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Clinical and Research News
Low Birth Weight, Prematurity Can Raise ADHD Risk
Psychiatric News
Volume 41 Number 15 page 27-29

Premature birth or low birth weight increase the risk of clinically verifiable hyperkinetic disorder (HKD), according to a study based on Danish medical and population registers.

Children born at fewer than 34 weeks gestational age were three times more likely to develop HKD than children born at term, said Karen Linnet, Ph.D., of the Perinatal Epidemiology Research Unit in the Department of the Obstetrics and Pediatrics at Aarhus University Hospital, Aarhus, Denmark, and colleagues. Full-term children born with birth weights below 3,000 grams also had an increased HKD risk.

Hyperkinetic disorder is the ICD-10 clinical correlate of DSM-IV's attention-deficit/hyperactivity disorder, combined type. The study was published in the June Archives of Disease in Childhood.

Cases in the study were drawn from the Danish Psychiatric Central Register, which includes records, dates, and diagnoses of all inpatient admissions and outpatient contacts at psychiatric departments in Denmark.

Exactly how preterm birth and poor intrauterine growth affect the fetal brain to cause HKD is unclear, said the researchers.

One possibility is that fetal hypoxia and hypotension injure the striatal complex of the basal ganglia and increase the number of dopamine receptors. Undernutrition during fetal brain development may also have long-term effects on attention, learning, and memory, as animal studies have shown, according to Linnet and colleagues.

Much previous research has focused on extremely premature (birth prior to 28 weeks) or very low birth weight babies— those born weighing less than 1,500 grams. Linnet's work indicates that risk remains with children born at higher gestational age or slightly underweight.

"This study shows that the relative risk persists even with mild prematurity, babies born at between 34 and 36 weeks," said Martin Stein, M.D., a professor of pediatrics at the University of California, San Diego School of Medicine, in an interview with Psychiatric News.

Linnet and colleagues matched each of the 834 case children with 25 randomly selected children of the same gender and age. Children with autism or other pervasive developmental disorders were excluded. Gestational age was recorded by midwives at the time of birth and recorded in the Danish Medical Birth Registry. Gestational age of 40 to 42 weeks and birth weight of 3,000 to 3,999 grams were used as references.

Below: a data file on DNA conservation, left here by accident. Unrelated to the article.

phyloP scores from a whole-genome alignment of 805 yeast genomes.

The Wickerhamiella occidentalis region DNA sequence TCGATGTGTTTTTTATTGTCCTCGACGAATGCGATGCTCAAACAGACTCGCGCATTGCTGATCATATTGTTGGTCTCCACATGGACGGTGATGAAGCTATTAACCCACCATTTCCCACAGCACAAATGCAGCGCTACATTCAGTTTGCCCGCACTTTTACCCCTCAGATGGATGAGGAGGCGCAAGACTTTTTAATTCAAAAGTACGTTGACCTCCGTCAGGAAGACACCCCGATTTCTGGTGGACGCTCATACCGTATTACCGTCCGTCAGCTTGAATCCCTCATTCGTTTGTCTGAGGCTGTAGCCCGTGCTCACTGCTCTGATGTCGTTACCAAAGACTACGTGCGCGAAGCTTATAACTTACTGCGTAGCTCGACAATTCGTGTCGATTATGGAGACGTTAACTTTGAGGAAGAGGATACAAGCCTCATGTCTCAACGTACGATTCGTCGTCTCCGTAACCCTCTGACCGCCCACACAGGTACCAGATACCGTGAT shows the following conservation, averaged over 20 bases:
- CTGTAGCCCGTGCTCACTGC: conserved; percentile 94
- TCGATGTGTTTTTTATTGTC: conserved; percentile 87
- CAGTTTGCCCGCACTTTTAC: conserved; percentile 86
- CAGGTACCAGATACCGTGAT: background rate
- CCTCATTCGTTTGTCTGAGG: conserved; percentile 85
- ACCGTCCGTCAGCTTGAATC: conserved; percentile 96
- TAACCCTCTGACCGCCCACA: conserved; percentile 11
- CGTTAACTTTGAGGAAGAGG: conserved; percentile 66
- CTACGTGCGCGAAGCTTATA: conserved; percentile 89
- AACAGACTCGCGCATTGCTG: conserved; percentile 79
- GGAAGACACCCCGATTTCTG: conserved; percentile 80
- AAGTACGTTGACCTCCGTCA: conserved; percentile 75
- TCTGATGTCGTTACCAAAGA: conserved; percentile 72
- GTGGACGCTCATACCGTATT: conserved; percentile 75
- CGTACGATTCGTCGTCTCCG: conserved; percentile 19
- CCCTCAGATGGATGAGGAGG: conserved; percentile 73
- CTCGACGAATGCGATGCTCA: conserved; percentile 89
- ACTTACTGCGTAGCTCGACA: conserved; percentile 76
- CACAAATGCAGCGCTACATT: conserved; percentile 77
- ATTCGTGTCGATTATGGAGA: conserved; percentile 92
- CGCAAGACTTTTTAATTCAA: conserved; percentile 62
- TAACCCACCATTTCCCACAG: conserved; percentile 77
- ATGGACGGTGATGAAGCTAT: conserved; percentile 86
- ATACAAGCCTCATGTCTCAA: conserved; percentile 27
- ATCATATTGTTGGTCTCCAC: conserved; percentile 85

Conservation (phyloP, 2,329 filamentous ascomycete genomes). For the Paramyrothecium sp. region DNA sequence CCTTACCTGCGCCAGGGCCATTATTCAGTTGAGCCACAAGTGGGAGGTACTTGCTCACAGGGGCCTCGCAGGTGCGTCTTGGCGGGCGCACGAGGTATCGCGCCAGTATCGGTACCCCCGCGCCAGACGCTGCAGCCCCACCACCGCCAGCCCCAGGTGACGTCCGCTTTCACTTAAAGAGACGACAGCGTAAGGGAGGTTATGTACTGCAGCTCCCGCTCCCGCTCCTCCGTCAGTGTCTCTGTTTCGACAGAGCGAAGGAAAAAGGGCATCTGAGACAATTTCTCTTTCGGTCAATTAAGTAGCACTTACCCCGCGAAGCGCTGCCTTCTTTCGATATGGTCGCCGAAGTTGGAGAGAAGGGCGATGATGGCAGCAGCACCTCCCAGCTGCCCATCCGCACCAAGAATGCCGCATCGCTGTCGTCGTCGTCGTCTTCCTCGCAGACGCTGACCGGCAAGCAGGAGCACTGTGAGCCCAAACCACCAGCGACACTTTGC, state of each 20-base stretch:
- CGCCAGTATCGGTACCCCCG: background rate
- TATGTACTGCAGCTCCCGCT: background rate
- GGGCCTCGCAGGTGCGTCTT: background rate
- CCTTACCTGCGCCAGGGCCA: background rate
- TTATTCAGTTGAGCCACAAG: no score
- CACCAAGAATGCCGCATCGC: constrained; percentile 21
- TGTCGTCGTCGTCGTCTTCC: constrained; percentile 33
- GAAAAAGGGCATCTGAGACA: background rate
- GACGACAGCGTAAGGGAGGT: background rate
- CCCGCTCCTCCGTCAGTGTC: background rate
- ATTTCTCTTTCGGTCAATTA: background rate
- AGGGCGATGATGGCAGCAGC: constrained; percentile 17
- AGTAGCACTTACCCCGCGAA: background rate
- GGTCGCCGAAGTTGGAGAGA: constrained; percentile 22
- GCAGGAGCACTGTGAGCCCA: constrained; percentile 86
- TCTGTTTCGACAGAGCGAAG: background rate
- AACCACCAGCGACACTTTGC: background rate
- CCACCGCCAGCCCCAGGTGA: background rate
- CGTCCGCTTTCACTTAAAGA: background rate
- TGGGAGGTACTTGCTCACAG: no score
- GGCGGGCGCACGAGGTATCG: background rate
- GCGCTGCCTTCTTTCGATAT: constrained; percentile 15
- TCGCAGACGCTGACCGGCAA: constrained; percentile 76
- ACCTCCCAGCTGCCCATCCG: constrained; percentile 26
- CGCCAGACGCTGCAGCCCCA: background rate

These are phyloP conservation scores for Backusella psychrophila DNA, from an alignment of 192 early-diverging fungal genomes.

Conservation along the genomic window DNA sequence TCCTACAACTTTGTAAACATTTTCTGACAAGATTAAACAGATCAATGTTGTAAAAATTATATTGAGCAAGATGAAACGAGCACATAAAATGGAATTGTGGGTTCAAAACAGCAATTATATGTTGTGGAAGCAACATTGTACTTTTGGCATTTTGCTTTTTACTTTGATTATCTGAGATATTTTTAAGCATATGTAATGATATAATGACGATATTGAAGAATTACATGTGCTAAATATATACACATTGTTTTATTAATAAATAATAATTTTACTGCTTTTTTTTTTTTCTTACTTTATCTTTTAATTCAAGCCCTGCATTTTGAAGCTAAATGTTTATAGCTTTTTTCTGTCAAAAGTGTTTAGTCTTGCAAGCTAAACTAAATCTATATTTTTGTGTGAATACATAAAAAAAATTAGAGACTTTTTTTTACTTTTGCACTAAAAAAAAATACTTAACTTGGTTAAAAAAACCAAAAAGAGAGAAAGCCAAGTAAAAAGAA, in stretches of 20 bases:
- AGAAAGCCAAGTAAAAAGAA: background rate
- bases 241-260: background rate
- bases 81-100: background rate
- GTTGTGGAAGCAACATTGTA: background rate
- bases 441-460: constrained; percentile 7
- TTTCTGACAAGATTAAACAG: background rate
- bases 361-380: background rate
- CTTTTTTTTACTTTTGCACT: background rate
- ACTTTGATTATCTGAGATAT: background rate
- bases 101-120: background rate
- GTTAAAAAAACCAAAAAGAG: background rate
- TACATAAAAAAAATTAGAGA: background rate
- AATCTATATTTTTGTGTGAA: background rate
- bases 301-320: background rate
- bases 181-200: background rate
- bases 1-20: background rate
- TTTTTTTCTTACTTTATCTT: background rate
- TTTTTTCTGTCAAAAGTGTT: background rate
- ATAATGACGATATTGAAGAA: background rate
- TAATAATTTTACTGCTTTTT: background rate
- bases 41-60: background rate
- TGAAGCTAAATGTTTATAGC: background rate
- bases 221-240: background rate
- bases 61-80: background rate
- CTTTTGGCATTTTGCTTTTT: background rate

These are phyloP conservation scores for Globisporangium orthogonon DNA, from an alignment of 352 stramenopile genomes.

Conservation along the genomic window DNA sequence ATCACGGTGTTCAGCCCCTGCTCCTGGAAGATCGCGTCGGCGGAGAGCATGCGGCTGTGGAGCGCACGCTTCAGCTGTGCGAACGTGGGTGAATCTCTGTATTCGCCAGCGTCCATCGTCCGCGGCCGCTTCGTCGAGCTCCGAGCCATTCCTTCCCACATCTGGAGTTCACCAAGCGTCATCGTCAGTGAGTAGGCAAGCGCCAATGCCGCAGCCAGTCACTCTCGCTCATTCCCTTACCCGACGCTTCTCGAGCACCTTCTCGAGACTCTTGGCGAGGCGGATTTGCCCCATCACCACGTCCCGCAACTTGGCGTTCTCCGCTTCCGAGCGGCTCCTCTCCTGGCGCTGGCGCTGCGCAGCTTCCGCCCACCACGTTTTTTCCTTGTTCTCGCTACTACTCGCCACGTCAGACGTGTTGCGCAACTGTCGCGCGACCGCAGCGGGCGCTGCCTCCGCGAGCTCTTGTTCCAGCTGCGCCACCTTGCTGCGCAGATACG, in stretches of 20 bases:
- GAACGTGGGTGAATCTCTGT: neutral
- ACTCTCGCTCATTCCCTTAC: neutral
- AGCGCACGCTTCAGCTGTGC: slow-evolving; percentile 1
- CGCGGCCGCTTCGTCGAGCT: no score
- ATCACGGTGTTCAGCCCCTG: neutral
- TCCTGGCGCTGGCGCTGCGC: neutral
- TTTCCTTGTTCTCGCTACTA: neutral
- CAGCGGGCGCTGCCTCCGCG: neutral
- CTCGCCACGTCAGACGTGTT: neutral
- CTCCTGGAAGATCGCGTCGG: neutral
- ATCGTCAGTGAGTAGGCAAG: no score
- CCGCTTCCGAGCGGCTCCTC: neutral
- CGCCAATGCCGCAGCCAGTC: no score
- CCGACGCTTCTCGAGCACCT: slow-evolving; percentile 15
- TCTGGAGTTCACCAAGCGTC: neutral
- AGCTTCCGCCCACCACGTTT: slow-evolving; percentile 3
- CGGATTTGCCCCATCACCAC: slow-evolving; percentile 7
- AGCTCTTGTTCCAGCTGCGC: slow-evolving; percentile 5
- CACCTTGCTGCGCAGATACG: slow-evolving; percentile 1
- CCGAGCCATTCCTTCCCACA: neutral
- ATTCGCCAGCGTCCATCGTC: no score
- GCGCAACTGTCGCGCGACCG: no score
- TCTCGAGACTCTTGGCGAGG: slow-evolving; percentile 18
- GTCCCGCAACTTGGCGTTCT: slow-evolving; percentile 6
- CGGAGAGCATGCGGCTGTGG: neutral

The study benefited from the availability of a national medical system with comprehensive records and cases based on true diagnoses, not just parental reports, said Stein.

"Compared with children born at term, children with gestational ages between 34 and 36 completed weeks had an 80 percent increased risk of HKD, and children with gestational ages below 34 had a three-fold increased risk," said the researchers. "Children born at term with birth weights between 1,500 and 2,499 grams had more than a twofold increased risk of HKD compared with children born at term with birth weights above 2,999 grams, whereas children with birth weights between 2,500 and 2,999 grams had a 70 percent increased risk."

Single-parent families, poor social factors, and younger parental age were risk factors for HKD, as were previous psychiatric admissions for the child and parental psychopathology, but adjustment for these factors did not change the outcomes.

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Too Young or Too Small 

Premature birth and low birth weight are risk factors for later development of hyperkinetic activity disorder, say Danish researchers.

Maternal smoking is a known risk factor for HKD in offspring, but limiting analysis to children of nonsmoking mothers still found that preterm delivery increased risk.

"Most premature infants won't develop ADHD," said Stein." But this study is a reminder of the importance of including a detailed prenatal and perinatal history when evaluating a child for possible ADHD."

Prematurity takes on added significance with the release in July of a report for the Institute of Medicine noting that 12.5 percent of births in the United States were preterm in 2005, a 30 percent increase over 1981 rates. The report cited socioeconomic, genetic, biological, and environmental factors as possible causes. Girls under age 16 and women older than 35 have a greater chance of preterm delivery, for instance. Increased use of assisted reproductive technologies may play a role, because multiple births are common following infertility treatments. Three out of five sets of twins and nearly all triplets born following such procedures arrive prematurely. The IOM report called for more research into the causes of preterm births.

An abstract of "Gestational Age, Birthweight, and the Risk of Hyperkinetic Disorder" is posted at<http://adc.bmjjournals.com/cgi/content/abstract/adc.2005.088872v1>.

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Too Young or Too Small 

Premature birth and low birth weight are risk factors for later development of hyperkinetic activity disorder, say Danish researchers.

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